Color spectrometers are a valuable tool to confirm the quality of the lights you use on your video and film sets. In this continuation of our Color Spectrometer series, we review the Asensetek Lighting Passport spectrometers, looking at its functionality, features, and how well it takes various measurements of light.
Color spectrometers are important for testing the color quality of lights used in your video and film projects. Many common color indices — such as CRI and TLCI — only tell a small fraction of a very large picture. Without fully looking at the color quality of your lights you may find out in post that you used a low quality light for your scenes, which ended up destroying the color in your image.
This article discusses how to use the average color spectrometer, what color characteristics to look out for, how to understand all the data and graphs, and how to take the spectrometer to the next level such as comparing light from a fixture before and after adding gels like CTO, minus green, and others.
In future articles we will look at specific spectrometers — such as Sekonic C700, UPRTek CV600, Asensetek Lighting Passport Essence Pro, and Asensetek Lighting Passport Standard Pro — along with their specific features and some of their limitations.
Bicolor LED lights sound like a great idea. However does mixing dissimilar lights result in high quality color across the entire range of color temperatures? Or will the entire range of light be sub-par from the manufacturer compromising the LED diode in order to make the two emitters mix?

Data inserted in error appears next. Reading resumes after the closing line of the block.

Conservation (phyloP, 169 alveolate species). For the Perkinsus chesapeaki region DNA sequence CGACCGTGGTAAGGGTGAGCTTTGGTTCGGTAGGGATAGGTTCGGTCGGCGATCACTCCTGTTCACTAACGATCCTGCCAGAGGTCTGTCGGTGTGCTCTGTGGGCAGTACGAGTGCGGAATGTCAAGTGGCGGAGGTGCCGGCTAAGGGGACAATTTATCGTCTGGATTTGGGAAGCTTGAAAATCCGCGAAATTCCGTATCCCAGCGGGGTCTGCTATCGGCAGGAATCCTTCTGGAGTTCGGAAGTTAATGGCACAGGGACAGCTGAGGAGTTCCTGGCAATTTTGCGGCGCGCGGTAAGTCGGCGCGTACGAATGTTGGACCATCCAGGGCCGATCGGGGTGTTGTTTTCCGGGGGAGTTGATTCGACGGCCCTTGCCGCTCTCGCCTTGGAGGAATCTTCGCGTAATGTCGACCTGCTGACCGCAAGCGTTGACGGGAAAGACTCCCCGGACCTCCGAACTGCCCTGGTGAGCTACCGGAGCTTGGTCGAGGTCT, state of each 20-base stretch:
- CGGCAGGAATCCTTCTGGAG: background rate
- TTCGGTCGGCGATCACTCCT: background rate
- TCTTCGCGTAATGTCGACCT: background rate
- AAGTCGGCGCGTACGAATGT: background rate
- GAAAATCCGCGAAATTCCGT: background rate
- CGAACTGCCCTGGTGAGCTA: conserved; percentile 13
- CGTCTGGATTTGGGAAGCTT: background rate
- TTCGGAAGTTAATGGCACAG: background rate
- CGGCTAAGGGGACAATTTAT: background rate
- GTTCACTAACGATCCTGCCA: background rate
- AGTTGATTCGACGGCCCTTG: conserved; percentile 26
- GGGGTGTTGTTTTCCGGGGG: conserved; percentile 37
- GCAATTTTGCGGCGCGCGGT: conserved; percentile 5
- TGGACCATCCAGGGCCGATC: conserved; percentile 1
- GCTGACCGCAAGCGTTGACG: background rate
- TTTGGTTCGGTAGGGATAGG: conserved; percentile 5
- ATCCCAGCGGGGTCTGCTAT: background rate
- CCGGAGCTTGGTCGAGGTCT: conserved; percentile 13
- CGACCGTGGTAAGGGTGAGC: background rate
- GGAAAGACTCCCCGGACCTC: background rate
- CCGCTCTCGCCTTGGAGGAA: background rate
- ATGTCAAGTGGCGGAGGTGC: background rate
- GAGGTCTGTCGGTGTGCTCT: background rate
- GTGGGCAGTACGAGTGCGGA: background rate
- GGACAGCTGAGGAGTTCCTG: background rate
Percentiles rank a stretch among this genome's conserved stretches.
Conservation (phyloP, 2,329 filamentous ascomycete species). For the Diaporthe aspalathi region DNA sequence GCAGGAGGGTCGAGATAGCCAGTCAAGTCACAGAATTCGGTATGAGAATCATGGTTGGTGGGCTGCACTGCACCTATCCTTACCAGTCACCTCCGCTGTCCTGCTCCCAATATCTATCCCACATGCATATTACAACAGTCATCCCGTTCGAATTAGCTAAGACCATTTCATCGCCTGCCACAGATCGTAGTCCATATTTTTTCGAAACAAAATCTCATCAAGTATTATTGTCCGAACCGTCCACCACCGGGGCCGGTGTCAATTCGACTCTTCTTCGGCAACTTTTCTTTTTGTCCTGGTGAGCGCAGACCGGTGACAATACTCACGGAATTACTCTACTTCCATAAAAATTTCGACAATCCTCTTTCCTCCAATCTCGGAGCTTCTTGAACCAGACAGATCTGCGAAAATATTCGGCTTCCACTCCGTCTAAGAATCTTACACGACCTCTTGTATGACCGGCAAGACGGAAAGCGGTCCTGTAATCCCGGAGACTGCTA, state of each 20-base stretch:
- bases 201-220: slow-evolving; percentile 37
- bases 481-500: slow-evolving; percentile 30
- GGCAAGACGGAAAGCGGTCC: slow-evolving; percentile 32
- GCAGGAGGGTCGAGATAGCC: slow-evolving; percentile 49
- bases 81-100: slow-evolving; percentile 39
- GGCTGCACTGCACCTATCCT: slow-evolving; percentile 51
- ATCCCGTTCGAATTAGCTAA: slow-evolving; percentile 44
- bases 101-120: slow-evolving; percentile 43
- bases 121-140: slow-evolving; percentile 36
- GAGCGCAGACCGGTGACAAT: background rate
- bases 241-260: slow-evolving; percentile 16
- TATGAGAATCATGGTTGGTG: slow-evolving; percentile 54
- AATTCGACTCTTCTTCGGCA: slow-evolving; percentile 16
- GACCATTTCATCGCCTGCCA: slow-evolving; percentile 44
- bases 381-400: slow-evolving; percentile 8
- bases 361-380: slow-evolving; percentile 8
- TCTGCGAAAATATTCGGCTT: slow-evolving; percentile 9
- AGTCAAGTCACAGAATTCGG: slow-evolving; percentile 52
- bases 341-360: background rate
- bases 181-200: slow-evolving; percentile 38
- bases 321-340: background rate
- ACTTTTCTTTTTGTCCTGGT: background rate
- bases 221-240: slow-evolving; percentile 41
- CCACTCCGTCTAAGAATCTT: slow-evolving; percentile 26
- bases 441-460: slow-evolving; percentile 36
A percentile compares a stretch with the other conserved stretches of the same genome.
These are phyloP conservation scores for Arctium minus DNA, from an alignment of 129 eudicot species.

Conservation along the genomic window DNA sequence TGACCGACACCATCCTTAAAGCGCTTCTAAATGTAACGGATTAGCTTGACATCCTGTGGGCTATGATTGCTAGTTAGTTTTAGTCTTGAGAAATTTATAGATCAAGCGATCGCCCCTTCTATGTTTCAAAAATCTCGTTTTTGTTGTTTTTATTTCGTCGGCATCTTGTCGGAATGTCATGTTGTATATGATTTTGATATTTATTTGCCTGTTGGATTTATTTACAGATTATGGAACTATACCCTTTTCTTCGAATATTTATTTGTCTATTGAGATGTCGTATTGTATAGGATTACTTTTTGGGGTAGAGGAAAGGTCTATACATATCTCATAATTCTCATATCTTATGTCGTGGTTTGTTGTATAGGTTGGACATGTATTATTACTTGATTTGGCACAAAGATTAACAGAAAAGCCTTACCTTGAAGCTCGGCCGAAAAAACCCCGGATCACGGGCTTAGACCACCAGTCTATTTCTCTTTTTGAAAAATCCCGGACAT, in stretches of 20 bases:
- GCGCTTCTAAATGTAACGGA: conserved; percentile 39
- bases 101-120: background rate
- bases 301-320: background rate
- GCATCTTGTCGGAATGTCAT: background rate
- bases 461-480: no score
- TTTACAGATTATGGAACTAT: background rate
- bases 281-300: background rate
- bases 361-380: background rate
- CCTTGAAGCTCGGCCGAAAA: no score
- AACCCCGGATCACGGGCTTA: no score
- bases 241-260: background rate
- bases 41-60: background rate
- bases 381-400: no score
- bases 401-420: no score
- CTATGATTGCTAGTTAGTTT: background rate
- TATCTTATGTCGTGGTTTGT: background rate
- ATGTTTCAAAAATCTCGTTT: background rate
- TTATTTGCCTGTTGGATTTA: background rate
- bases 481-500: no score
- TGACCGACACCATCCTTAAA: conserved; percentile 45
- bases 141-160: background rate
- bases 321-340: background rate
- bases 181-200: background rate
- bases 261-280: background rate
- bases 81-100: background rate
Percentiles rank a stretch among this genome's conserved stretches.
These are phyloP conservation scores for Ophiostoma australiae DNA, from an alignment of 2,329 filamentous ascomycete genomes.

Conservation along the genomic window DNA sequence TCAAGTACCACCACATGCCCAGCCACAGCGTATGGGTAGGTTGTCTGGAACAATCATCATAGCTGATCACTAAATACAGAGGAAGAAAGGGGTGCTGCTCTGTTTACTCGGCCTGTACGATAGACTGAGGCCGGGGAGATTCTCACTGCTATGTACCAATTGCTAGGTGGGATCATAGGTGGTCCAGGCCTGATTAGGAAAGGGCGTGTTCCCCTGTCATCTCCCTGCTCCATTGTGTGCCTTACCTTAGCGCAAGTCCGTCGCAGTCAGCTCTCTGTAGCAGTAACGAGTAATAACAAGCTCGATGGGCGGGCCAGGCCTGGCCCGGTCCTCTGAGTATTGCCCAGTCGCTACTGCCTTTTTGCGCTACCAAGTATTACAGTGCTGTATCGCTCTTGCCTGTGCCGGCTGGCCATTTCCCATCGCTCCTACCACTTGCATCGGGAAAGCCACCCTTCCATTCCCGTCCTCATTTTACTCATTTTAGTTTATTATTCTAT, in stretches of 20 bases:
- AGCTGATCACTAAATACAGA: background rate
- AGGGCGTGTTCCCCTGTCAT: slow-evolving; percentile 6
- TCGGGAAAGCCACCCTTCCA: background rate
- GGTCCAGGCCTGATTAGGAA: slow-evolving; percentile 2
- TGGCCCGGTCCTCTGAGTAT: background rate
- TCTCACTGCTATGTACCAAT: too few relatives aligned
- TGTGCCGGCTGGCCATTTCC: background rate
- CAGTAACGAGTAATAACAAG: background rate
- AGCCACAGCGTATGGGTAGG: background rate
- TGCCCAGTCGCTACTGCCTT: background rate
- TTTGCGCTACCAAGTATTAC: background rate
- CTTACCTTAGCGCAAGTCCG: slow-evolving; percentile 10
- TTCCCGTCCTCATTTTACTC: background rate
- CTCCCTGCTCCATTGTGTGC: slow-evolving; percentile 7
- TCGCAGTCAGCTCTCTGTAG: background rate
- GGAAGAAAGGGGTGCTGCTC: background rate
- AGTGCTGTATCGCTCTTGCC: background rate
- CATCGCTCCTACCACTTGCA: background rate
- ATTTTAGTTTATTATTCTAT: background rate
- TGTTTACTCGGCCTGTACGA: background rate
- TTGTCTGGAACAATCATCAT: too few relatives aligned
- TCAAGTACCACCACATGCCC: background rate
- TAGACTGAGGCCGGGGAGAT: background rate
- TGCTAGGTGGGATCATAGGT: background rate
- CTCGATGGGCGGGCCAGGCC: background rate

We extensively tested a bicolor LED from a very well respected LED manufacturer to better understand the issues. We measured the CRI (Ra), CRI (Re), TLCI, CQS, TM-30-15, and color temperature to determine how the color quality stacked up across all levels of brightness (dimming) for the entire color temperature range.
The results are very … illuminating!
To get the most of our LED database of 165 LED lights, we explain how to read the color spectra and understand CRI (Ra), CRI (Re), TLCI, CQS, and TM-30-15.
When it comes to LEDs the majority of affordable options on the market do not produce great results. So we were a bit skeptical when we first heard of Aputure’s low cost LED lights. Our results: wow! In this video, we’ll share with you our real world experience with them and how they actually perform on-set.
Did you know that your old color meter no longer works with today’s LED lights? In this video, Ryan shows you why and what to do about it.
Did you know that LEDs lights may actually be ruining the look of your productions? And no, this problem can’t be fixed in the grade. We put seven different brands of LEDs lights to the test, capturing with a Red Epic Dragon camera. Then we discuss the results and how they’re going to affect the creative choices that you make on set.